The DOI Inspector General evaluated the policies and practices of the Office of Indian Services and the Office of Self Governance, two organizations within the Office of the Assistant Secretary of Indian Affairs (AS-IA) that manage aspects of distributing appropriated funds to American Indian and Alaska Native tribes. The evaluation focused on whether funds from the Tiwahe Initiative, a pilot program that increases funding to all eligible tribes with the goal of funding social service and child welfare programs, was distributed accurately.
The Office of Indian Services, the Office of Self Governance, and AS-IA each played a role in the process of distributing Tiwahe funds. The Office of Indian Services was tasked with selection of a funding criteria, methodology, and financial distribution to the Office of Self Governance, which is the recordkeeping entity and liaison for self-governance tribes (tribes that operate without direct Indian Affairs involvement). AS-IA oversaw the distribution and acted as a final arbiter in funding decisions.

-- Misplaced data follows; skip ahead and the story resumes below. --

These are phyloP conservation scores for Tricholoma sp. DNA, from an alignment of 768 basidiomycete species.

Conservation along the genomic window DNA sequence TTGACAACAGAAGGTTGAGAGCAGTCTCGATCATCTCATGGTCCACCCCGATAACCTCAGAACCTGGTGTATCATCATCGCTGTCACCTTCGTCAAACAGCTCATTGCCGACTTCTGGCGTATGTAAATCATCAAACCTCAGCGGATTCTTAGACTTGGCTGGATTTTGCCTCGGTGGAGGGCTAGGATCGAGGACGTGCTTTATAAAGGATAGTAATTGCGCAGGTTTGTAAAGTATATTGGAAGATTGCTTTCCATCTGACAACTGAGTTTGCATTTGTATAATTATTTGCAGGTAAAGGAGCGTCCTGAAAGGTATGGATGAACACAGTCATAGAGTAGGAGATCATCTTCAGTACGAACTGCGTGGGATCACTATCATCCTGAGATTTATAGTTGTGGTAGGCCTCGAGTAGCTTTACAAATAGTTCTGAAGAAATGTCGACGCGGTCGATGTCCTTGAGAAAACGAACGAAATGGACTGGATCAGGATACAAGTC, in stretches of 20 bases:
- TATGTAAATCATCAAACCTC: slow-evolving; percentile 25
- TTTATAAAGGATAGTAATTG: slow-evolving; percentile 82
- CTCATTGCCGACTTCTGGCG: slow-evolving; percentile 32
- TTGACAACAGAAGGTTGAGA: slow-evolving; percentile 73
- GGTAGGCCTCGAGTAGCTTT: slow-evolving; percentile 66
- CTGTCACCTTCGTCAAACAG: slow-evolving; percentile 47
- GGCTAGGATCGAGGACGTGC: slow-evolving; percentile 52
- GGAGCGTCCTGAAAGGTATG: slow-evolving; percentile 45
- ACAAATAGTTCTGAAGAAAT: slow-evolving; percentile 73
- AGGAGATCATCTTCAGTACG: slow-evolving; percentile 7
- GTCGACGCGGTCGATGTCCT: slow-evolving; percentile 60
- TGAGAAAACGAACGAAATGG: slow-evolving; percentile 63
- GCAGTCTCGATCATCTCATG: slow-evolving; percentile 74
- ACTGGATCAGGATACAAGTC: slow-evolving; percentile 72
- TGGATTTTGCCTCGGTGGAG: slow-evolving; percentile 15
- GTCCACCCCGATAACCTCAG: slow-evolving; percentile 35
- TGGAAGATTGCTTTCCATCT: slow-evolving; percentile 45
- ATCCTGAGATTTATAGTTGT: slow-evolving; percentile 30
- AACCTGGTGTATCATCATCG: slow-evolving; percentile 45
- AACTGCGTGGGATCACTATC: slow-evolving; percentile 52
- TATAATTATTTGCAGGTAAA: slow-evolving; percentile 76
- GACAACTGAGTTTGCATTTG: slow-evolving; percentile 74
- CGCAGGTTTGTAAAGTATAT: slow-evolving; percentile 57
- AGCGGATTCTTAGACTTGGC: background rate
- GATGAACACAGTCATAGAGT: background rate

The IG found that many eligible tribes may not be receiving the funding they should be, and that this was due to:
• The Office of Self Governance’s outdated tribal budget records, which were used in calculating the amounts of Tiwahe funding tribes would receive
• The Office of Indian Services’ inconsistent application of the formula used to calculate the funding
• Both offices’ failure to communicate with each other
• The absence of policy at either office to manage major distributions like Tiwahe
The IG estimates that tribes have been underfunded by at least $458,400 to date due to the use of outdated records. Because Tiwahe is a pilot program, its funding increases are supposed to be permanently added to the tribes’ budgets. Therefore, the effects of underfunding tribes may be felt long after Tiwahe ends. In addition, these inaccurate records could affect many future funding efforts, impacting the Department’s trust responsibility with the tribes.
In the report, the DOI IG made seven recommendations to AS-IA that will help correct issues with the Tiwahe distribution, manage the two offices, and improve the accuracy and efficiency of any future distributions affecting all eligible tribes. After reviewing a draft version of our report, AS-IA concurred with four of our recommendations, did not concur with two recommendations, and partially concurred with one.